Journalists and experts from across Europe contributed to the new Algorithm Watch annual report Automating Society, covering automated decision making systems deployment in 16 countries. For each, you can find a description of the most (ab)used ADMS and related resources; for some countries – e.g. Italy, also data about the public opinion on automation. An appraisal of the European Union situation completes the profile. It is the most comprehensive research on automated decision-making (ADM) systems conducted in Europe so far. As pointed out by Fabio Chiusi in the introduction, face recognition is the most worryingly diffused one:
This is arguably the newest, quickest, and most concerning development highlighted in this report. Face recognition, nearly absent from the 2019 edition, is being trialed and deployed at an alarming rate throughout Europe. In just over a year since our last report, face recognition is present in schools, stadiums, airports, and even in casinos. It is also used for predictive policing, to apprehend criminals, against racism, and, regarding the COVID-19 pandemic, to enforce social distancing, both in apps and through “smart” video-surveillance.
Striving for democratic control
In one year, the use of ADMS increased exponentially. While ADMS already affect all sorts of activities and judgments, they are still mainly deployed without any meaningful democratic debate. The main fight for the coming years is around the democratic control of ADMS. Algorithm Watch has three policy suggestions for it:
Increase the transparency of ADM systems
Without the ability to know precisely how, why, and to what end ADM systems are deployed, all other efforts for the reconciliation of fundamental rights and ADM systems are doomed to fail. The suggested instruments are public registers for ADM systems used within the public sector, and legally-binding data access frameworks to support and enable public interest research;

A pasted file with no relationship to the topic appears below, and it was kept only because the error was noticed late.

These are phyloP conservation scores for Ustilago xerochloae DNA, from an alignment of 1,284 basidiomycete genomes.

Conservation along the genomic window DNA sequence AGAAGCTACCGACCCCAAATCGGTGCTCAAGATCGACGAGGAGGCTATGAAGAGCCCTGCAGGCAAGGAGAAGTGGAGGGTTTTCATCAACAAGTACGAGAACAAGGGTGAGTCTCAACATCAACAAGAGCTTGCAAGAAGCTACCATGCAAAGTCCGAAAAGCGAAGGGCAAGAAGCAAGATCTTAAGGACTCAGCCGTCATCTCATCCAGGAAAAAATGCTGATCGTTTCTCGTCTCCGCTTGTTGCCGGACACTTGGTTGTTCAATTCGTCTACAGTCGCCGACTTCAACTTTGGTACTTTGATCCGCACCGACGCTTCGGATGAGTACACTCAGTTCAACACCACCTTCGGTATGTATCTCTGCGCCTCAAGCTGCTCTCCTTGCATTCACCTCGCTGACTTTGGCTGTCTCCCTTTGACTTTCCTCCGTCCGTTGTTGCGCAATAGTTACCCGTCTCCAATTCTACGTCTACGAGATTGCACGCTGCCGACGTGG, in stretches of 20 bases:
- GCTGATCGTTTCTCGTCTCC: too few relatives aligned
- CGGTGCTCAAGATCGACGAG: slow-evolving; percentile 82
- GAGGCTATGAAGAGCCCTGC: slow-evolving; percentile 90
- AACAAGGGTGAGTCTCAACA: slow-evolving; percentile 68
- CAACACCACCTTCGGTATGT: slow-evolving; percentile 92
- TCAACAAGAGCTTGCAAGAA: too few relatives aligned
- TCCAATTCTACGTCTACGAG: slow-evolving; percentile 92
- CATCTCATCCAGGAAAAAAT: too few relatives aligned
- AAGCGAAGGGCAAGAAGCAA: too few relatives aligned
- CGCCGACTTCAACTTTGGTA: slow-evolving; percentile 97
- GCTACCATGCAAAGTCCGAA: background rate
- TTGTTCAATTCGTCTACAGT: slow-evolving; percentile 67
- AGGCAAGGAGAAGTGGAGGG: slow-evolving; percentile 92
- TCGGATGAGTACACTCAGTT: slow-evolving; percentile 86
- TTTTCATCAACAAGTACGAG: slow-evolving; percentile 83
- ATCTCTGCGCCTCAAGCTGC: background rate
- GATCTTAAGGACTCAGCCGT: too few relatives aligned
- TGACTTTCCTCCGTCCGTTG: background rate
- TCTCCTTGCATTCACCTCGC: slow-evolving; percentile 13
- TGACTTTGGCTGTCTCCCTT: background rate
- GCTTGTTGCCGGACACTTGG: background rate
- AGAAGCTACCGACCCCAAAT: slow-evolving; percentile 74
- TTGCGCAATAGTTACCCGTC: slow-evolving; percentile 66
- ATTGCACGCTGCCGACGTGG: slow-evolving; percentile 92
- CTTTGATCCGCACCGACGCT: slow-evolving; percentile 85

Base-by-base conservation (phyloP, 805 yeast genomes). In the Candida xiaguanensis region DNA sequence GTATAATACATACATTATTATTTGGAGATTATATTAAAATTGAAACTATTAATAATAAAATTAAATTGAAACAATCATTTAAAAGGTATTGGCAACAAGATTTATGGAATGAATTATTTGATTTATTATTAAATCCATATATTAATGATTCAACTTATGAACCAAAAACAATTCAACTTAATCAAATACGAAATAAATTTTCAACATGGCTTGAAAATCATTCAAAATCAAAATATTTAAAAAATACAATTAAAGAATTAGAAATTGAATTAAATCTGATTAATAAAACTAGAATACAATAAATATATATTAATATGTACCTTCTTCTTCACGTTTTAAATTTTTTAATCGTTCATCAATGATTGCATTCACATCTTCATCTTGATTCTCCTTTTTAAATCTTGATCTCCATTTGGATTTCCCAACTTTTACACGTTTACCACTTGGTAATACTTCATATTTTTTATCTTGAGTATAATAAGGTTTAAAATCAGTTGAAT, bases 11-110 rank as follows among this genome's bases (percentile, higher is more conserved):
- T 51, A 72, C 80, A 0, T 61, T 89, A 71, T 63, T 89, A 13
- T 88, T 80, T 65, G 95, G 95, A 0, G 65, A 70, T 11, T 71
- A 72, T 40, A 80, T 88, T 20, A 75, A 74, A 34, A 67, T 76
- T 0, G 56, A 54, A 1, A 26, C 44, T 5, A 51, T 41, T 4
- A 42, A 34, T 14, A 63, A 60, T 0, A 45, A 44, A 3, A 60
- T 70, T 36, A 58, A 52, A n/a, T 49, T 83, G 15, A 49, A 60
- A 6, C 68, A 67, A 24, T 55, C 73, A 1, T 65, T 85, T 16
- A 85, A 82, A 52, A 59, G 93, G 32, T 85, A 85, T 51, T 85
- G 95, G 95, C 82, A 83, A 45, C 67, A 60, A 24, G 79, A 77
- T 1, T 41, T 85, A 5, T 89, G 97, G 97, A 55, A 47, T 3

Create a meaningful accountability framework for ADM systems
As findings from Spain and France have shown, even if the transparency of an ADM system is required by law and/or information has been disclosed, this does not necessarily result in accountability. Further steps are needed to ensure that laws and requirements are actually enforceable. The suggestions here are to develop and establish approaches to effectively audit algorithmic systems; support civil society organizations as watchdogs of ADM systems; ban face recognition that might amount to mass surveillance;
Enhance algorithmic literacy and strengthen public debate on ADM systems
More transparency of ADM systems can only be truly useful if those confronted with them, such as regulators, government, and industry bodies, can deal with those systems and their impact in a responsible and prudent manner. In addition, those affected by these systems need to be able to understand, where, why, and how these systems are deployed. This is why we need to enhance algorithmic literacy at all levels, with important stakeholders as well as the general public, and to reinforce more diverse public debates about ADM systems and their impact on society. The recommendations are to establish independent centers of expertise on ADMS, and to promote an inclusive and diverse democratic debate around ADM systems.
Acting before the damage is done
The recommendations boil down to creating intermediaries that can represent citizens and look – or allow to look, into black boxes. I am afraid the third point is the most essential: we need more citizens to be aware. Some 160 people connected to the webinar presenting the report, the number is derisory compared to the amplitude of the problem, which can’t remain a specialists’ problem. Secondly, without diminishing the vital importance of oversight and advocacy, it comes in at a later stage, when the damage is done. Some recommendations of the report I authored for Digital Future Society about the gender impact of ADMS in the digital welfare are valid beyond gender and applicable to the design of inclusives public ADMS: namely, to review the way datasets are built, because they carry a bias weight with them; to co-design with citizens; to conduct impact assessment ahead of ADMS deployment; and finally, to search for ways to embed equality, for instance by planning for desired scenarios.